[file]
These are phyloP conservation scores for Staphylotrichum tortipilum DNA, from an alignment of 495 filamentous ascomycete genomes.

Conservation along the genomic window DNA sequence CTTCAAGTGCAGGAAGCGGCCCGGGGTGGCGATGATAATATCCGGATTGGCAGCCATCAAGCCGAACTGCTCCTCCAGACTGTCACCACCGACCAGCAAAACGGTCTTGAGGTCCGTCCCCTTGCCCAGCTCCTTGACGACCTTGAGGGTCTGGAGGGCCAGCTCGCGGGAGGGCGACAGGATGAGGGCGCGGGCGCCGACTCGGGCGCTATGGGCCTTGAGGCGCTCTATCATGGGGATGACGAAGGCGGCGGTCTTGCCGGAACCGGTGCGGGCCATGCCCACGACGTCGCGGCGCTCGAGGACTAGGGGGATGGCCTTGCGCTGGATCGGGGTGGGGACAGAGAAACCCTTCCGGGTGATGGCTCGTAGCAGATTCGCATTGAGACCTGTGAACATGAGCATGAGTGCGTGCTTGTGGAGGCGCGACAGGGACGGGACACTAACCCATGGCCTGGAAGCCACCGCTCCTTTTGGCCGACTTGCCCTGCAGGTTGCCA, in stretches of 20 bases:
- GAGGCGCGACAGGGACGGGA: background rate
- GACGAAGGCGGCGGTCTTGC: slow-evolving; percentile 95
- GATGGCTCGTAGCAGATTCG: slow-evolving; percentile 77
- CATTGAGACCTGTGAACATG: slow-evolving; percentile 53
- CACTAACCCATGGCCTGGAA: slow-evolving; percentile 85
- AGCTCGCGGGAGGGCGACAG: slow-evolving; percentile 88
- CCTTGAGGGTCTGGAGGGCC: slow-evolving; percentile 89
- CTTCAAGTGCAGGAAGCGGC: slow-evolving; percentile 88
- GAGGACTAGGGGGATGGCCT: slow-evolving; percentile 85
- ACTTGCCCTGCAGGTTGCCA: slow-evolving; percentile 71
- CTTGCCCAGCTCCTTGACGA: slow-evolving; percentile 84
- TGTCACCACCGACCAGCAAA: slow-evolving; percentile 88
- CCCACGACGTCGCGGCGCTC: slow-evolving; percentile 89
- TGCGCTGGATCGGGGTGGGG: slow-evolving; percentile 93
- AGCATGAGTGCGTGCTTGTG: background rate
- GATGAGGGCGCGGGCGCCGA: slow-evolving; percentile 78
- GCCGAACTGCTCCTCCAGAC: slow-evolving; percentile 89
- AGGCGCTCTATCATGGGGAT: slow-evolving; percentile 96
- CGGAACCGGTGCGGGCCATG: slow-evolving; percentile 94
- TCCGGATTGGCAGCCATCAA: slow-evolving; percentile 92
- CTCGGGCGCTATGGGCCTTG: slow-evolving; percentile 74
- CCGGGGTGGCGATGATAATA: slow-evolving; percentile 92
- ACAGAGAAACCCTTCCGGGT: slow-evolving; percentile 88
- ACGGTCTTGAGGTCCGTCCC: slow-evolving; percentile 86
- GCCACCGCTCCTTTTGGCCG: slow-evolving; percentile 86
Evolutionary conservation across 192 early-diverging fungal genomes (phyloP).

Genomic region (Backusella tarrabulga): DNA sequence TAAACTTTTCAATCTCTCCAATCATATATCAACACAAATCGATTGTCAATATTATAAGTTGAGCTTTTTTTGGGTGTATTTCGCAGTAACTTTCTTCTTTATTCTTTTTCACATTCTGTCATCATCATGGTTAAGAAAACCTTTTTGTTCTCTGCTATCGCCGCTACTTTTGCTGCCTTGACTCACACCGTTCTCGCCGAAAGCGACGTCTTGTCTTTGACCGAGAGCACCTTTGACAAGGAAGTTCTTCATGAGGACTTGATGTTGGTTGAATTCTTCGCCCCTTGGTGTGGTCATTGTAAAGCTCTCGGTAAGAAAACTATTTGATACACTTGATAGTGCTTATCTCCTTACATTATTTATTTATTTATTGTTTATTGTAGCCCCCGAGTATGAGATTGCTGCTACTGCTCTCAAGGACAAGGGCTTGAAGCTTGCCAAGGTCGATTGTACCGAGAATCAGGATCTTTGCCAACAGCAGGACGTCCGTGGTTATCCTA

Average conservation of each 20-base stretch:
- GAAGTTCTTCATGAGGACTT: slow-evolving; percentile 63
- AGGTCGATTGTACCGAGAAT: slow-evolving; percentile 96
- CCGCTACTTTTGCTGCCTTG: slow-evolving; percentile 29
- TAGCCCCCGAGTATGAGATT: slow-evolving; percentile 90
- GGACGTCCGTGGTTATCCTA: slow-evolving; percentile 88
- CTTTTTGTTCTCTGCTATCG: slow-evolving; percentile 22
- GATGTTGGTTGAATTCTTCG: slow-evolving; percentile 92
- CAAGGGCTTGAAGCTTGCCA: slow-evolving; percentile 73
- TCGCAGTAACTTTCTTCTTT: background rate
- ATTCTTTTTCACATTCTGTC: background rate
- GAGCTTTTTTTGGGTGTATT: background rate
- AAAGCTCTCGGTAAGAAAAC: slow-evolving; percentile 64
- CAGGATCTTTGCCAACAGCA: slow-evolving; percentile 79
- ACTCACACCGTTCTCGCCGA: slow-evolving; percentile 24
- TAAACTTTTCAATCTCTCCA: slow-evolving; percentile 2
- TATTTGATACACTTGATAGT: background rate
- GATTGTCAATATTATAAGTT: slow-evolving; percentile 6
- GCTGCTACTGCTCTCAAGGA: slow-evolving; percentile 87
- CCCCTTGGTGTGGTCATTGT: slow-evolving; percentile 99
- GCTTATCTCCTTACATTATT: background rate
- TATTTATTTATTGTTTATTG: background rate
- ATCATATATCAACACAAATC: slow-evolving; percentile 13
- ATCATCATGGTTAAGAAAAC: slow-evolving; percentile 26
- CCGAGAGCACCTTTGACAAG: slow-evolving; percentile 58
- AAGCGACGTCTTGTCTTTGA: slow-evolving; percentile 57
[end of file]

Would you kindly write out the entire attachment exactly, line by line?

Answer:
These are phyloP conservation scores for Staphylotrichum tortipilum DNA, from an alignment of 495 filamentous ascomycete genomes.

Conservation along the genomic window DNA sequence CTTCAAGTGCAGGAAGCGGCCCGGGGTGGCGATGATAATATCCGGATTGGCAGCCATCAAGCCGAACTGCTCCTCCAGACTGTCACCACCGACCAGCAAAACGGTCTTGAGGTCCGTCCCCTTGCCCAGCTCCTTGACGACCTTGAGGGTCTGGAGGGCCAGCTCGCGGGAGGGCGACAGGATGAGGGCGCGGGCGCCGACTCGGGCGCTATGGGCCTTGAGGCGCTCTATCATGGGGATGACGAAGGCGGCGGTCTTGCCGGAACCGGTGCGGGCCATGCCCACGACGTCGCGGCGCTCGAGGACTAGGGGGATGGCCTTGCGCTGGATCGGGGTGGGGACAGAGAAACCCTTCCGGGTGATGGCTCGTAGCAGATTCGCATTGAGACCTGTGAACATGAGCATGAGTGCGTGCTTGTGGAGGCGCGACAGGGACGGGACACTAACCCATGGCCTGGAAGCCACCGCTCCTTTTGGCCGACTTGCCCTGCAGGTTGCCA, in stretches of 20 bases:
- GAGGCGCGACAGGGACGGGA: background rate
- GACGAAGGCGGCGGTCTTGC: slow-evolving; percentile 95
- GATGGCTCGTAGCAGATTCG: slow-evolving; percentile 77
- CATTGAGACCTGTGAACATG: slow-evolving; percentile 53
- CACTAACCCATGGCCTGGAA: slow-evolving; percentile 85
- AGCTCGCGGGAGGGCGACAG: slow-evolving; percentile 88
- CCTTGAGGGTCTGGAGGGCC: slow-evolving; percentile 89
- CTTCAAGTGCAGGAAGCGGC: slow-evolving; percentile 88
- GAGGACTAGGGGGATGGCCT: slow-evolving; percentile 85
- ACTTGCCCTGCAGGTTGCCA: slow-evolving; percentile 71
- CTTGCCCAGCTCCTTGACGA: slow-evolving; percentile 84
- TGTCACCACCGACCAGCAAA: slow-evolving; percentile 88
- CCCACGACGTCGCGGCGCTC: slow-evolving; percentile 89
- TGCGCTGGATCGGGGTGGGG: slow-evolving; percentile 93
- AGCATGAGTGCGTGCTTGTG: background rate
- GATGAGGGCGCGGGCGCCGA: slow-evolving; percentile 78
- GCCGAACTGCTCCTCCAGAC: slow-evolving; percentile 89
- AGGCGCTCTATCATGGGGAT: slow-evolving; percentile 96
- CGGAACCGGTGCGGGCCATG: slow-evolving; percentile 94
- TCCGGATTGGCAGCCATCAA: slow-evolving; percentile 92
- CTCGGGCGCTATGGGCCTTG: slow-evolving; percentile 74
- CCGGGGTGGCGATGATAATA: slow-evolving; percentile 92
- ACAGAGAAACCCTTCCGGGT: slow-evolving; percentile 88
- ACGGTCTTGAGGTCCGTCCC: slow-evolving; percentile 86
- GCCACCGCTCCTTTTGGCCG: slow-evolving; percentile 86
Evolutionary conservation across 192 early-diverging fungal genomes (phyloP).

Genomic region (Backusella tarrabulga): DNA sequence TAAACTTTTCAATCTCTCCAATCATATATCAACACAAATCGATTGTCAATATTATAAGTTGAGCTTTTTTTGGGTGTATTTCGCAGTAACTTTCTTCTTTATTCTTTTTCACATTCTGTCATCATCATGGTTAAGAAAACCTTTTTGTTCTCTGCTATCGCCGCTACTTTTGCTGCCTTGACTCACACCGTTCTCGCCGAAAGCGACGTCTTGTCTTTGACCGAGAGCACCTTTGACAAGGAAGTTCTTCATGAGGACTTGATGTTGGTTGAATTCTTCGCCCCTTGGTGTGGTCATTGTAAAGCTCTCGGTAAGAAAACTATTTGATACACTTGATAGTGCTTATCTCCTTACATTATTTATTTATTTATTGTTTATTGTAGCCCCCGAGTATGAGATTGCTGCTACTGCTCTCAAGGACAAGGGCTTGAAGCTTGCCAAGGTCGATTGTACCGAGAATCAGGATCTTTGCCAACAGCAGGACGTCCGTGGTTATCCTA

Average conservation of each 20-base stretch:
- GAAGTTCTTCATGAGGACTT: slow-evolving; percentile 63
- AGGTCGATTGTACCGAGAAT: slow-evolving; percentile 96
- CCGCTACTTTTGCTGCCTTG: slow-evolving; percentile 29
- TAGCCCCCGAGTATGAGATT: slow-evolving; percentile 90
- GGACGTCCGTGGTTATCCTA: slow-evolving; percentile 88
- CTTTTTGTTCTCTGCTATCG: slow-evolving; percentile 22
- GATGTTGGTTGAATTCTTCG: slow-evolving; percentile 92
- CAAGGGCTTGAAGCTTGCCA: slow-evolving; percentile 73
- TCGCAGTAACTTTCTTCTTT: background rate
- ATTCTTTTTCACATTCTGTC: background rate
- GAGCTTTTTTTGGGTGTATT: background rate
- AAAGCTCTCGGTAAGAAAAC: slow-evolving; percentile 64
- CAGGATCTTTGCCAACAGCA: slow-evolving; percentile 79
- ACTCACACCGTTCTCGCCGA: slow-evolving; percentile 24
- TAAACTTTTCAATCTCTCCA: slow-evolving; percentile 2
- TATTTGATACACTTGATAGT: background rate
- GATTGTCAATATTATAAGTT: slow-evolving; percentile 6
- GCTGCTACTGCTCTCAAGGA: slow-evolving; percentile 87
- CCCCTTGGTGTGGTCATTGT: slow-evolving; percentile 99
- GCTTATCTCCTTACATTATT: background rate
- TATTTATTTATTGTTTATTG: background rate
- ATCATATATCAACACAAATC: slow-evolving; percentile 13
- ATCATCATGGTTAAGAAAAC: slow-evolving; percentile 26
- CCGAGAGCACCTTTGACAAG: slow-evolving; percentile 58
- AAGCGACGTCTTGTCTTTGA: slow-evolving; percentile 57